European capital markets union is good for pensions in the EU

Published on: 25 September 2020

Yesterday, the European Commission issued a new action plan: "A capital markets union for people and businesses." A plan that is particularly important for pension funds and pension providers.

Capital markets in the European Union are still very national, which makes it difficult for savers and investors to invest everywhere. And it is not easy for companies to raise capital from all Member States. In addition, London, the largest financial center in Europe through which many European capitals flow, has ended up outside the EU due to Brexit. The Commission intends to do something about this. Because one real, well-functioning European capital market makes it much easier to finance companies for the economic recovery after the corona crisis. And this accelerates the green and digital transitions to a sustainable economy. In addition, a capital market union makes it safer and easier for citizens to invest and save for the long term. There is a nice factsheet about this on the website of the Commission.

The action plan consists of 16 actions, divided into measures to benefit SMEs, measures to help individual citizens, savers and investors and measures to achieve a single European market.

These actions will help pension funds with their investments in other Member States. Some proposals are particularly important for funds. These concern, for example, simplifying withholding tax refunds, better protection of investments against 'unreasonable' government action and improvements in the market for securitizations (the repackaging and reselling of loan packages, so that banks can take risks off their balance sheet, while other parties such as institutional investors will often like to have them). Some will still have to overcome significant political resistance, for example on insolvency law (action 11), where national views and traditions are very strong. However, it is also important for international investors that insolvency law functions properly, comprehensibly and quickly if an investment unexpectedly does not end well.

Action 9, which aims to help Member States to improve "pension adequacy" (the extent to which a pension is sufficient and corresponds to previous expectations) for their citizens, merits special attention. The Commission has noticed that Member States with funded supplementary pension schemes (such as ABP and bpfBouw) have better functioning capital markets. The institutions operating these funded pension schemes, also invest throughout the European Union. The Netherlands is such a member state, but only a minority of member states have funded pension schemes. In many other EU countries, pension adequacy falls short.

And that should change according to the Commission. In order to give European citizens better opportunities to save for their old age and at the same time promote European investment, the Commission wants to do three things:

  1. Develop a dashboard to track pension adequacy in the Member States.
  2. National pension tracking systems, so that as a citizen you can always and everywhere see what income you can expect for your old age.
  3. Investigate how auto-enrollment (automatic participation, usually with an opt-out) and other schemes can ensure that participation in occupational retirement provision is greatly increased.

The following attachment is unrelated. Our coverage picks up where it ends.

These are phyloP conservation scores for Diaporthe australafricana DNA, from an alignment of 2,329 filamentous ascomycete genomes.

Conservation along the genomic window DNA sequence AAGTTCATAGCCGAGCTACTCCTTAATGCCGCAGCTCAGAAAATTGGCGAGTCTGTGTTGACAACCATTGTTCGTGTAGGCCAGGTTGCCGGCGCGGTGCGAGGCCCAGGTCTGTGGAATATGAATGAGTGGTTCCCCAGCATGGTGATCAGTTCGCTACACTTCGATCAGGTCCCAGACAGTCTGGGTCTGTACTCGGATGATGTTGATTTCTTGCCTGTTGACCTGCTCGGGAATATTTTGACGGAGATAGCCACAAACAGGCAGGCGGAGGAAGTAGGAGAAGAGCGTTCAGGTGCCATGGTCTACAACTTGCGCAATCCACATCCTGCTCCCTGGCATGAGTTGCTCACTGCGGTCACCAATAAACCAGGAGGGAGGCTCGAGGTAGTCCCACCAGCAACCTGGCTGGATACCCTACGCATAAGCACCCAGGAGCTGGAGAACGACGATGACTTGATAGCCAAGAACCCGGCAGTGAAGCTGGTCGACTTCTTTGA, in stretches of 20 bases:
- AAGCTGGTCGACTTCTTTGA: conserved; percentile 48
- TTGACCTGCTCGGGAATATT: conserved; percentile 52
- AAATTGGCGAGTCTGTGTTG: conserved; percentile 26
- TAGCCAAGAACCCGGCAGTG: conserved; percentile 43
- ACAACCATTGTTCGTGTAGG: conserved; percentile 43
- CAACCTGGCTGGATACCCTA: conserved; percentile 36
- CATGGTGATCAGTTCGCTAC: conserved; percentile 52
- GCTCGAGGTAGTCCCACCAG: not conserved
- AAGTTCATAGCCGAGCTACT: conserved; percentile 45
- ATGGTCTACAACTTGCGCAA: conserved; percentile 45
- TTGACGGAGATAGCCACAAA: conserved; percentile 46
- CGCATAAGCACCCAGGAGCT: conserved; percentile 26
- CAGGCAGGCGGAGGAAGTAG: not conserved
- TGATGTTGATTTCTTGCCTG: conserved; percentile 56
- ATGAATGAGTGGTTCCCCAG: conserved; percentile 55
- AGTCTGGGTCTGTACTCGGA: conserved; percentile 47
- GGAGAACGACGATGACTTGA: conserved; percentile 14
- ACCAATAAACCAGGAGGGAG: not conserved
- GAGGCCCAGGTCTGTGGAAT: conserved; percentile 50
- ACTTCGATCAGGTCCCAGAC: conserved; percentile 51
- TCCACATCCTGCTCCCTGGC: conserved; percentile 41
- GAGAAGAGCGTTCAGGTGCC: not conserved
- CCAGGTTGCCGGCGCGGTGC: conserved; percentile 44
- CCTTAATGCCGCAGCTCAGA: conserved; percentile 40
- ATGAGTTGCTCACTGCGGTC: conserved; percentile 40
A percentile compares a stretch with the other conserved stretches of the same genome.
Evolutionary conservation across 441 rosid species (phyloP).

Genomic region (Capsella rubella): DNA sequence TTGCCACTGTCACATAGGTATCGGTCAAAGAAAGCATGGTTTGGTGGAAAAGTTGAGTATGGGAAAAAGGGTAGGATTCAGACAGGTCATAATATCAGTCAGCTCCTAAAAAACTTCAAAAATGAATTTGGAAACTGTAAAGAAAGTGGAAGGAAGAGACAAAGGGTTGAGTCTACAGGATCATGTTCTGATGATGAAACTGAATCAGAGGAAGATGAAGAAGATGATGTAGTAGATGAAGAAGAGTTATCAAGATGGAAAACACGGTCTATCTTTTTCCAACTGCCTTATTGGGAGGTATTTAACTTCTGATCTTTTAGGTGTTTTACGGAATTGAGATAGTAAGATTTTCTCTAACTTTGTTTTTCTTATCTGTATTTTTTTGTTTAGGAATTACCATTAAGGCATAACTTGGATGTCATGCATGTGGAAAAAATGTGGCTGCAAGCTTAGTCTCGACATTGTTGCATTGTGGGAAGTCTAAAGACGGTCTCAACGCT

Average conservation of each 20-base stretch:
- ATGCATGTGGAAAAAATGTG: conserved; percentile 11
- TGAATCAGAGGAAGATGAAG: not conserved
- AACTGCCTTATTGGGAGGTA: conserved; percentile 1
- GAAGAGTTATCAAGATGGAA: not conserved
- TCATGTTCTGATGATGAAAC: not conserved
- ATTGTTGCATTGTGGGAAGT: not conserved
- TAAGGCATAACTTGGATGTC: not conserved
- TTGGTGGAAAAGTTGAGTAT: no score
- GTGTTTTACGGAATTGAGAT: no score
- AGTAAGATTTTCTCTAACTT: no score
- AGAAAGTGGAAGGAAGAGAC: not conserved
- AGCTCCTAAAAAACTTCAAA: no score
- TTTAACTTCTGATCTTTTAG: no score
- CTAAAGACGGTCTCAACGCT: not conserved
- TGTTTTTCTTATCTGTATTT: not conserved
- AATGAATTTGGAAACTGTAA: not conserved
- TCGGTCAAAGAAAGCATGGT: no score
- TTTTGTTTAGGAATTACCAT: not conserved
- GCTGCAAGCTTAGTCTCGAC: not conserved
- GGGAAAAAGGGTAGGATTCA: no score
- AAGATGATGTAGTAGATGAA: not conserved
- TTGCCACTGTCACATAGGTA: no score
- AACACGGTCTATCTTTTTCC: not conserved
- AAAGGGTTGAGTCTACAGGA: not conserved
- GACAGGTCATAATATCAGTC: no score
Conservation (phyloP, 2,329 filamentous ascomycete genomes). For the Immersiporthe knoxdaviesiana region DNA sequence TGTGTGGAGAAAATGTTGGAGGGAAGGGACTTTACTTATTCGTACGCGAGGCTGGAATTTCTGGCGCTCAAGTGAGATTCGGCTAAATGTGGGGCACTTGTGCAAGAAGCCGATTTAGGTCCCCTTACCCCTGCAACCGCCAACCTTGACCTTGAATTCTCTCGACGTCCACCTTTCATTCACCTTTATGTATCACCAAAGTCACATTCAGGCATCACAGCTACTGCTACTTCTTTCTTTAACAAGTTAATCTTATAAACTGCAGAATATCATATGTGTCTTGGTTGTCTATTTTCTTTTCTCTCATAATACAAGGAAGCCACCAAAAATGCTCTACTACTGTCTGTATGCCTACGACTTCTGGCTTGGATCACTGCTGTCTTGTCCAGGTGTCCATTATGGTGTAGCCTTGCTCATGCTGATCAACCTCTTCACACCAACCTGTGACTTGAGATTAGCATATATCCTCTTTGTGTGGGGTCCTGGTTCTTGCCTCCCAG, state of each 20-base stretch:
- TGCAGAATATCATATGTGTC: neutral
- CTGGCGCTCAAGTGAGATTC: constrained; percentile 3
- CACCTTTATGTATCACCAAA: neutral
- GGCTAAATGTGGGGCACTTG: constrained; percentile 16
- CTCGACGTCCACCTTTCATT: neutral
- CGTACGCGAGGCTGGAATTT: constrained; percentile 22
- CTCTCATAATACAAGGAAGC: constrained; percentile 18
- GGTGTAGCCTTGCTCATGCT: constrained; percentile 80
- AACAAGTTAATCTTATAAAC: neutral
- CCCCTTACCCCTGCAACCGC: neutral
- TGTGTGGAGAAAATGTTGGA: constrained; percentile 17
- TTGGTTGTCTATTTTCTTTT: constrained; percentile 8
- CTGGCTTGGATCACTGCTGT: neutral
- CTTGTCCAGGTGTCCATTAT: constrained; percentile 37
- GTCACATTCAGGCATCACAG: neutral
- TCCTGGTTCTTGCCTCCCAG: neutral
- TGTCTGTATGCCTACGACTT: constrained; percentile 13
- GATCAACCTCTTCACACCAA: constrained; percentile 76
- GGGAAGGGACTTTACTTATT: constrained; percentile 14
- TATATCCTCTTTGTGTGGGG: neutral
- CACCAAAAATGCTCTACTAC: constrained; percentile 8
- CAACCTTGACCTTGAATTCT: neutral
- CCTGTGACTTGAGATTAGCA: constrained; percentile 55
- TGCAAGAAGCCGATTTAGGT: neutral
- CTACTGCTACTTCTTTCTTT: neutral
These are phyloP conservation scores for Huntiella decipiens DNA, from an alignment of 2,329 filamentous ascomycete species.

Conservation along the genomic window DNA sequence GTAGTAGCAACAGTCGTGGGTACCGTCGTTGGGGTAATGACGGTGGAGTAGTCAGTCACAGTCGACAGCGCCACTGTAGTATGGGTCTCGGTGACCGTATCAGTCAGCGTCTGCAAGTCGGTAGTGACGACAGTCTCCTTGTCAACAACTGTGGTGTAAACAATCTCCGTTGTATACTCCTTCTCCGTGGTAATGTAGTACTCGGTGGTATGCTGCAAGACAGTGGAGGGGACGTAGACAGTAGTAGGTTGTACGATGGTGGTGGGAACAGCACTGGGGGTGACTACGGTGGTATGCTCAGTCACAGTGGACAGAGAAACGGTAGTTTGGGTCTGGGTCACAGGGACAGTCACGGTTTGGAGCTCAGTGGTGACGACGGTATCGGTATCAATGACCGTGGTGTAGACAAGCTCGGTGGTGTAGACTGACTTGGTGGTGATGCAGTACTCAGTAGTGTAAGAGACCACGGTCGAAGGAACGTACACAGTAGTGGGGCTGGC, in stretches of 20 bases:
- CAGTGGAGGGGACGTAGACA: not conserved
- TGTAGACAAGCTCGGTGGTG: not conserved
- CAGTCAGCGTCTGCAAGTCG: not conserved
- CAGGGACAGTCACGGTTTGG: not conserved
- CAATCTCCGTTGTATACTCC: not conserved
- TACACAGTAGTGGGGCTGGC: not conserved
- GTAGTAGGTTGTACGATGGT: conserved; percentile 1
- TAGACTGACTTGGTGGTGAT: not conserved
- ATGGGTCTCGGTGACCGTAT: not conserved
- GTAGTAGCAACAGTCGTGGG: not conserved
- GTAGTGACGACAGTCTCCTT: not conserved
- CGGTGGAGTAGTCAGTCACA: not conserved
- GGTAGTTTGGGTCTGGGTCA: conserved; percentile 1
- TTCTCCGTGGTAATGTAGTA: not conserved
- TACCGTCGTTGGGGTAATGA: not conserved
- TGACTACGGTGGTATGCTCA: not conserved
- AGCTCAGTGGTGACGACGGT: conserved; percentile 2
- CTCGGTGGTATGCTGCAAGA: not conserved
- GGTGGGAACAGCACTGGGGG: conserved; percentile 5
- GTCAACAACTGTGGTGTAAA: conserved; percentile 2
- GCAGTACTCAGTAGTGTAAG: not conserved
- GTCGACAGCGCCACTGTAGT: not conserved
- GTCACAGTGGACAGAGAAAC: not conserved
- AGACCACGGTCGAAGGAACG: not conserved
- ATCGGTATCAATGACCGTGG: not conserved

It is remarkable that pension funds are suddenly under the heading “retail”, but it is actually also right if you put the perspective of the participant first. After all, it helps employees to take full advantage of the European capital market. The Commission is committed to improving understanding of Member States and citizens. This to increase the willingness to take action. She will then try to formulate good policy instruments, without offering them as compulsory uniformity. Hopefully, a dashboard and pension registers will greatly increase citizens' pension awareness. They can then look for individual forms of saving and investment themselves, but perhaps also as voters or employees ask for better supplementary collective schemes. The Commission explicitly preserves the powers of the Member States for the proper implementation of such collective schemes. Whether this should be achieved in individual Member States by pension funds, insurers or asset managers (and whether this should be collective or individual) remains open. But a better pension result is in any case high on the agenda of the Commission.

In the Netherlands, too, there are people with less access to pension, such as employees of companies that are not affiliated to a pension scheme ("blank spots") and self-employed persons. A good 'dashboard' for the Netherlands will also show that. Hopefully, the study that the Commission intends to conduct into auto-enrollment will also yield ideas that will help us in the Netherlands.

The fact that the Commission has chosen this direction does not come out of the blue. An expert group, set up by the Ministers of Finance of France, Germany and the Netherlands (link) - and of which Corien Wortmann (CEO of ABP) was a part - and a 'High Level Forum on CMU' (link), where Eloy Lindeijer (PGGM's chief investment management) was a member, both came with recommendations in the same direction. The European Commission is now following these two expert groups, who unanimously saw the importance of good funded pensions for the European capital markets union (and vice versa).

It would be nice if this also opened up a more positive way to talk about pensions and Europe. The Dutch pension fund sector is keen to be involved in the design of the capital markets union. We may be heard even better if we show that the pensions of all European citizens are important, and that we also think along with the Commission about this.